In this eerie novel, Darnielle takes readers to rural Iowa in 2000, where things aren’t quite as bucolic as they seem. The characters uncover a mystery concerning creepy scenes being spliced into rental tapes shelved at the local Video Hut. Universal Harvester is a haunting novel that will stay with you and prompt ruminations on the shape that grief can take. Recommended By Kate L., Powells.com
John Darnielle's second novel reads a bit frantically, like a braided horror-mystery-literary thriller; a sense of urgency underlies the narrative. The setting of rural Iowa, the late-1990s time period, and the plot that revolves around a video rental shop all combine to create a certain kind of nostalgia. Not the sentimental, sweet type, but one that is both uncomfortable and creepy.
When unsettling bits of film are discovered spliced into existing video tapes, Jeremy tries to unravel the origin of this mystery, but soon finds that it's more complex and convoluted than he imagines.
Contemplating themes of coming-of-age, motherlessness, loss, grieving, religious fanaticism, and the unbearable absence of answers when someone disappears, Universal Harvester is a gripping and disturbing story that will suck you right in. Delicious! Recommended By Dianah H., Powells.com
Surprisingly as comforting as it is haunting, the mystery of the story builds in layers, defying your expectations without quite toying with them. Definitely my main gift book of the year. Recommended By Max K., Powells.com
Synopses & Reviews
Life in a small town takes a dark turn when mysterious footage begins appearing on VHS cassettes at the local Video Hut.
Jeremy works at the Video Hut in Nevada, Iowa a small town in the center of the state, the first a in Nevada pronounced ay. This is the late 1990s, and while the Hollywood Video in Ames poses an existential threat to Video Hut, there are still regular customers, a rush in the late afternoon. It's good enough for Jeremy: It's a job, quiet and predictable, and it gets him out of the house, where he lives with his dad and where they both try to avoid missing Mom, who died six years ago in a car wreck.
But when a local schoolteacher comes in to return her copy of Targets an old movie, starring Boris Karloff, one Jeremy himself had ordered for the store she has an odd complaint: There's something on it, she says, but doesn't elaborate. Two days later, a different customer returns She's All That, a new release, and complains that there's something wrong with it: There's another movie on this tape.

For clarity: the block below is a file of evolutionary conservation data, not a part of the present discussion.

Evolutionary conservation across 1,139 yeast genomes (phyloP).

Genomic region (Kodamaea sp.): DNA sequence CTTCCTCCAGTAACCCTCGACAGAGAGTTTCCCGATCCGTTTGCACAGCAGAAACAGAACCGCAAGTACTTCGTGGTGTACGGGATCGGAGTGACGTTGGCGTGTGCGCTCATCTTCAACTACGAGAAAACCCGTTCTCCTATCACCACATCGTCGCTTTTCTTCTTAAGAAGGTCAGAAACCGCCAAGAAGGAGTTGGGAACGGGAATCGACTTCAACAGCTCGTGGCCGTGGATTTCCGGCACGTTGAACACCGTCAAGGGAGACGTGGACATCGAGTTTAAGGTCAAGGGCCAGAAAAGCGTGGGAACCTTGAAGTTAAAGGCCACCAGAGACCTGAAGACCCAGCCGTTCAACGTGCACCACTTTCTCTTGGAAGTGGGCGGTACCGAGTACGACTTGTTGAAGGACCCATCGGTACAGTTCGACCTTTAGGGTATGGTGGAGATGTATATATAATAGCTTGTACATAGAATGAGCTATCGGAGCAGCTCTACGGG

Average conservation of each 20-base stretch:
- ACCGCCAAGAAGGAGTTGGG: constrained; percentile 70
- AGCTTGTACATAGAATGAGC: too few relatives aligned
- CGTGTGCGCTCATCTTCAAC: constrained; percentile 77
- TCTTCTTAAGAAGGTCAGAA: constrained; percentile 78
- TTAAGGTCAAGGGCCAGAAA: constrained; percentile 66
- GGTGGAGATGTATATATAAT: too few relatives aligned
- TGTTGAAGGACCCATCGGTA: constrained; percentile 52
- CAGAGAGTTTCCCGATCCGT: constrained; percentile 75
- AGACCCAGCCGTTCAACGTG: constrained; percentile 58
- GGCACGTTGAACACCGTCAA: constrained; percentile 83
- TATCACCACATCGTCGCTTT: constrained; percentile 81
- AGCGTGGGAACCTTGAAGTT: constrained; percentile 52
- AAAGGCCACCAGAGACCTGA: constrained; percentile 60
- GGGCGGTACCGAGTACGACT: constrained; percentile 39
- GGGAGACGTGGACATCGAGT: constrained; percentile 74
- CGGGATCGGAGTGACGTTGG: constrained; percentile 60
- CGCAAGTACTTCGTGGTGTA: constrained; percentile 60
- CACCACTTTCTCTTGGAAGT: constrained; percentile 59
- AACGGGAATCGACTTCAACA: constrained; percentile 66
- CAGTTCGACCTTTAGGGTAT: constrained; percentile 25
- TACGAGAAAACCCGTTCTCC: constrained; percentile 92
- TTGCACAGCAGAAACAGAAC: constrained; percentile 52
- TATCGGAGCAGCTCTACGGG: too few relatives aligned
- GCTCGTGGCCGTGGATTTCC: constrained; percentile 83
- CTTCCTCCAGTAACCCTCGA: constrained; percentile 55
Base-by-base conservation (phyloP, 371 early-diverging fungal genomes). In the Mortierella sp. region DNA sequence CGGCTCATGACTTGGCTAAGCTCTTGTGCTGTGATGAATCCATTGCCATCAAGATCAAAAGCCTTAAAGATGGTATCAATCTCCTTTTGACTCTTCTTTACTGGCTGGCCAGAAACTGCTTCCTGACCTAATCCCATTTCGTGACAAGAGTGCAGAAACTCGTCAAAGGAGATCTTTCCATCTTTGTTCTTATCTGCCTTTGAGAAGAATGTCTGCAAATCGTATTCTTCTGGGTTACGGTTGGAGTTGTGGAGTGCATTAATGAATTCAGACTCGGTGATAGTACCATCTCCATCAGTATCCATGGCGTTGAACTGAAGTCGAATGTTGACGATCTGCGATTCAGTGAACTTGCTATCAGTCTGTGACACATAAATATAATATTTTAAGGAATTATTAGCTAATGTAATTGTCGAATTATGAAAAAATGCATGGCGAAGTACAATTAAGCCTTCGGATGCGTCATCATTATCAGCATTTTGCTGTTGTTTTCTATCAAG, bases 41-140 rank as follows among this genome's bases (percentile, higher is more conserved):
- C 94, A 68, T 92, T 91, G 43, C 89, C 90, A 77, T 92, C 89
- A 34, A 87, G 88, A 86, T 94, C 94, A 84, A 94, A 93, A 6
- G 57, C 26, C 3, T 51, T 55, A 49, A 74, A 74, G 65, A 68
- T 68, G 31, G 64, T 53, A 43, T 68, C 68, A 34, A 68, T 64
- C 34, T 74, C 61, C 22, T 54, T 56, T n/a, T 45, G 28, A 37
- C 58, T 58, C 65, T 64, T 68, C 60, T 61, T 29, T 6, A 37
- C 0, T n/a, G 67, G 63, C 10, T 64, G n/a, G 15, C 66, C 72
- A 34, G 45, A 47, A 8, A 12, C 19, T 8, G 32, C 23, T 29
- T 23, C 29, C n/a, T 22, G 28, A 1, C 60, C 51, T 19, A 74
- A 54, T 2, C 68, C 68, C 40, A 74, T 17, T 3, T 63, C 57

Jeremy doesn't want to be curious. But he takes a look and, indeed, in the middle of the movie the screen blinks dark for a moment and She's All That is replaced by a black-and-white scene, shot in a barn, with only the faint sounds of someone breathing. Four minutes later, She's All That is back. But there is something profoundly unsettling about that scene; Jeremy's compelled to watch it three or four times. The scenes recorded onto Targets are similar, undoubtedly created by the same hand. Creepy. And the barn looks much like a barn just outside of town.
There will be no ignoring the disturbing scenes on the videos. And all of a sudden, what had once been the placid, regular old Iowa fields and farmhouses now feels haunted and threatening, imbued with loss and instability and profound foreboding. For Jeremy, and all those around him, life will never be the same...
"Darnielle is operating mainly on a metaphorical plane, and by setting his novel in the be-kind-rewind era, he makes an affecting point that so much of what we know, feel, and remember about our families disappears too easily, as if stored on media we lack the devices to play." Kirkus Reviews
"Darnielle's masterfully disturbing follow-up to the National Book Award-nominated Wolf in White Van (2014) reads like several Twilight Zone scripts cut together by a poet." Booklist (Starred Review)
"Darnielle adeptly juggles multiple stories that collide with chaotic consequences somewhere in the middle of nowhere. With a nod to urban legends and friend-of-a-friend tales, the author prepares readers for the surreal truth, the improbable events that have form, and shape, and weight, and meaning." Publishers Weekly
About the Author
John Darnielle’s first novel, Wolf in White Van, was a New York Times bestseller, National Book Award nominee, and a finalist for the Los Angeles Times Book Prize for first fiction, and widely hailed as one of the best novels of the year. He is the writer, composer, guitarist, and vocalist for the band the Mountain Goats. He lives in Durham, North Carolina, with his wife and sons.